My failure to pass Maths O-Level three times (1973, 74 & 75) was not helped by my total misunderstanding of what a slide rule was meant for. If you wanted a straight line, with a little bobble in, then a slide rule was just that – forget that it was designed for complex multiplication and duplication; although, when I first got mine I thought it was broken as the middle bit kept sliding out.
Log tables were also useless if you were destined to regularly fail maths exams; however, if you had a slightly uneven desk, then a log table book was the ideal thing. Many restaurants use them for wobbly tables when they’ve run out of beer-mats.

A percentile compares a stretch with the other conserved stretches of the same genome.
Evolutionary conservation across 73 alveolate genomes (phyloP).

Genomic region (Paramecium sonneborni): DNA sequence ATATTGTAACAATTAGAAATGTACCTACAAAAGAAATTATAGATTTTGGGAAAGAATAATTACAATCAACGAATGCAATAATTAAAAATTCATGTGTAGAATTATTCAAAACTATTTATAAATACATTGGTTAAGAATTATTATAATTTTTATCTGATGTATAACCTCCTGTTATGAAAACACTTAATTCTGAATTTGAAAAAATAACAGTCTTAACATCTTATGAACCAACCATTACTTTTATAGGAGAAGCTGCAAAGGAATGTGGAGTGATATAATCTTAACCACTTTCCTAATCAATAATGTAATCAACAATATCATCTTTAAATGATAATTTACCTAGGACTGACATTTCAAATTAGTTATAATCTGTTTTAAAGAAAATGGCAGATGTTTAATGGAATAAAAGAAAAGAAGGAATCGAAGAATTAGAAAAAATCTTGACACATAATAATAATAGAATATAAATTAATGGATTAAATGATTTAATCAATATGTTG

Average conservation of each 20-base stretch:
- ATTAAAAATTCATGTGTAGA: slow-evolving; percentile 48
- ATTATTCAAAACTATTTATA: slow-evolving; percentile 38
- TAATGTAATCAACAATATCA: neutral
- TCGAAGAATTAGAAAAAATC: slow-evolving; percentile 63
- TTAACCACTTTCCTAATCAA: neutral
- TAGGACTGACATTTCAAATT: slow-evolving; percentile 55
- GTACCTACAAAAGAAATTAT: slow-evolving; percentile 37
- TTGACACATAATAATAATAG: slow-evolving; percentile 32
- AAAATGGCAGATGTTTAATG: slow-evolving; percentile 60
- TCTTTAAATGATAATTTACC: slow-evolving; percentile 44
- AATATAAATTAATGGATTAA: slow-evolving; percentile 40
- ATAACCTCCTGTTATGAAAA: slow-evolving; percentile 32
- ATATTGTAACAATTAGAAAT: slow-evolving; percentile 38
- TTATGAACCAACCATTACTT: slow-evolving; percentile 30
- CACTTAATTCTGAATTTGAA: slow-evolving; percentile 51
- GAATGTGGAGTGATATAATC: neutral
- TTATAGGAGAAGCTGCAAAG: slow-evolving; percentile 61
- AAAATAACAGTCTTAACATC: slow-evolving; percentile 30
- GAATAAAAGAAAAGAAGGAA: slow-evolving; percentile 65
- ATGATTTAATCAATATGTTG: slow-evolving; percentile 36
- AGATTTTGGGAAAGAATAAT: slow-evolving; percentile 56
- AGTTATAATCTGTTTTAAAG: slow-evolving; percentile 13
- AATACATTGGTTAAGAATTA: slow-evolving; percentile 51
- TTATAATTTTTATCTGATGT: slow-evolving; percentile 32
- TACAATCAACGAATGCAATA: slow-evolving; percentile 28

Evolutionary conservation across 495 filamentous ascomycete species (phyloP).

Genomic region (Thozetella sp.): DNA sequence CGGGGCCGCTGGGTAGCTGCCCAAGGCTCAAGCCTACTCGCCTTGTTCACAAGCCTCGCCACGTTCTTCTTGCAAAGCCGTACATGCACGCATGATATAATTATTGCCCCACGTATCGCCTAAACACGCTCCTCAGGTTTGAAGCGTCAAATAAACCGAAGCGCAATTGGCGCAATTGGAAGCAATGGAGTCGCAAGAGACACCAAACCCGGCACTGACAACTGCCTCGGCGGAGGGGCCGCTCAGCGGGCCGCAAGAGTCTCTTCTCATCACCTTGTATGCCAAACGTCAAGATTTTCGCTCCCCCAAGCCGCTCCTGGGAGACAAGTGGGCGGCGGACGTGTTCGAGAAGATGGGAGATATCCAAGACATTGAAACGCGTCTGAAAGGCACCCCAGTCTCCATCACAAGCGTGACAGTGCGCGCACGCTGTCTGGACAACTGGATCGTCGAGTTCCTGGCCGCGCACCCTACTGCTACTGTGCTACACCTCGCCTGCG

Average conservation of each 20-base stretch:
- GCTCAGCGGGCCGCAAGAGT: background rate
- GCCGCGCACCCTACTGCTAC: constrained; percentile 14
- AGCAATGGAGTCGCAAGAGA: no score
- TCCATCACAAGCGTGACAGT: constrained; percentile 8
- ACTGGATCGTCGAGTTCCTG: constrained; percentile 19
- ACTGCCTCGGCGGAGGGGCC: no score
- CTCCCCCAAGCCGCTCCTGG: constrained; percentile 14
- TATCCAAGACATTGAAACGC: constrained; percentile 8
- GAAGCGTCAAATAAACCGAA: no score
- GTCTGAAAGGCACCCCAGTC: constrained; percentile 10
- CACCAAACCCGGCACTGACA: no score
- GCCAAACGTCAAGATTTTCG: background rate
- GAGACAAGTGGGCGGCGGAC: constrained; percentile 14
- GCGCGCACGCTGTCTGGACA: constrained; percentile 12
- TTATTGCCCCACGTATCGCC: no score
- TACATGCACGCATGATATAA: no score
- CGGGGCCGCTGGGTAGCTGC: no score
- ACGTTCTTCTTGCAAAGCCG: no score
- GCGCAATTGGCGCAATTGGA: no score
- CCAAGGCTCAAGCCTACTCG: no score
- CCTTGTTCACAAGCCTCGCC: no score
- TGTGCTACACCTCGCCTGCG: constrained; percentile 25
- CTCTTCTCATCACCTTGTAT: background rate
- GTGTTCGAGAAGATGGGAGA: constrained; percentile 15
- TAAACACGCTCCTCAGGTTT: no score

My question is: what was the set-square for in the student Helix geometry set? Compass, yes – if you’d forgotten your darts; protractor, yes – if you needed to draw half a moon or an ox-bow lake. But a set-square? It would remain, gathering dust like Miss Haversham’s dining room, in your protective plastic wallet, with no ostensible use. Perhaps my school believed Tooting was going to be the source of budding architects?
It wasn’t until I failed my third maths O-level that I realised that trigonometry wasn’t a type of dinosaur, cosine was not a type of lettuce and Pythagoras’ theorem was not an ancient ruin just outside Athens.
Pi’s off, love!